Hero-worship, imperial masculinities and inter-generational ideologies in H. Rider Haggard’s 1880s fiction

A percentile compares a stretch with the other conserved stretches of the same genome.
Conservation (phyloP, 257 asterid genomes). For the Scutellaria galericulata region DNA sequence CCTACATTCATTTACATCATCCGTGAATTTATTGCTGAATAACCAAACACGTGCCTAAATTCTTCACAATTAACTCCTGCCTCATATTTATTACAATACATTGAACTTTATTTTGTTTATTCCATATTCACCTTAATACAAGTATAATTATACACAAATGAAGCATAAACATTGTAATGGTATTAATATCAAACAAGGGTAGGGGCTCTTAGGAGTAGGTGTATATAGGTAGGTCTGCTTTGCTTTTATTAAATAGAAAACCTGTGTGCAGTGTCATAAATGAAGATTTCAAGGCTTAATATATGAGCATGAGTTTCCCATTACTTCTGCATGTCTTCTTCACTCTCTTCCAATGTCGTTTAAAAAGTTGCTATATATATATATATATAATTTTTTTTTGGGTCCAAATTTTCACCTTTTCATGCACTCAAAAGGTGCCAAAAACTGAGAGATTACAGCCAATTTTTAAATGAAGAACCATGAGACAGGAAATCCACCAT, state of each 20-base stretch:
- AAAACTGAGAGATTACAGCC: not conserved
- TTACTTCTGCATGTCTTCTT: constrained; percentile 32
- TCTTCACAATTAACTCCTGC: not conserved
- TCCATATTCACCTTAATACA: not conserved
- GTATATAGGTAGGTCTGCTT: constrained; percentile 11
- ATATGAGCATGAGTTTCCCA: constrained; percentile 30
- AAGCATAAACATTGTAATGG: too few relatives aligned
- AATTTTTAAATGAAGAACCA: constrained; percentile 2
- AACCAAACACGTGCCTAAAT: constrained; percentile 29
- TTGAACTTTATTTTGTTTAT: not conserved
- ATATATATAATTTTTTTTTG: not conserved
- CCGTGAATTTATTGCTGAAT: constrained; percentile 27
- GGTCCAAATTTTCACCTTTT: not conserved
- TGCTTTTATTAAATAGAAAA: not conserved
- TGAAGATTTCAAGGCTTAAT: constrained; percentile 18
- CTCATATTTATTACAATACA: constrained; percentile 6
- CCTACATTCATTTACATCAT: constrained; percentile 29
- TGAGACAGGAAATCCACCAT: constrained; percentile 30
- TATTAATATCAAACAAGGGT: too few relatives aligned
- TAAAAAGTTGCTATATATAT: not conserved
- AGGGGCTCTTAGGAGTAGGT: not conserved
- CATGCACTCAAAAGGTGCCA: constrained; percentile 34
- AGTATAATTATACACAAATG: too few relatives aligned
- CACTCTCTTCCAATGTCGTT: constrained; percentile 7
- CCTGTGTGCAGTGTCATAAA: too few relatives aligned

H. Rider Haggard’s early adventure novels, such as King Solomon’s Mines, have often been dismissed as jingoistic, and formulaic, albeit popular, genre fiction, designed to stimulate and exploit the emerging mass market for boys’ fiction in the 1880s. However, this essay suggests that the author’s years as a secretary in southern Africa furnished him with an unabated thirst for adventure and a more imaginative perspective on hero-worship masculinities than Henty and his other militarised competitors. It traces how Haggard’s multi-faceted revision of conventional ‘muscular Christianity’ blended realism and fantasy, integrated humour, capitalised on the inter-generational potential of Carlylean hero-worship and adapted to contemporary military conflict in Africa and the discovery of diamonds. This surprisingly sophisticated approach enabled Haggard’s early novels to function as a highly robust form of what Louis Althusser has called ‘ideological state apparatus’, inculcating imperialist military masculinities in the ‘little and big boys’ who were ‘still young enough at heart to love a story of treasure, war, and wild adventure’.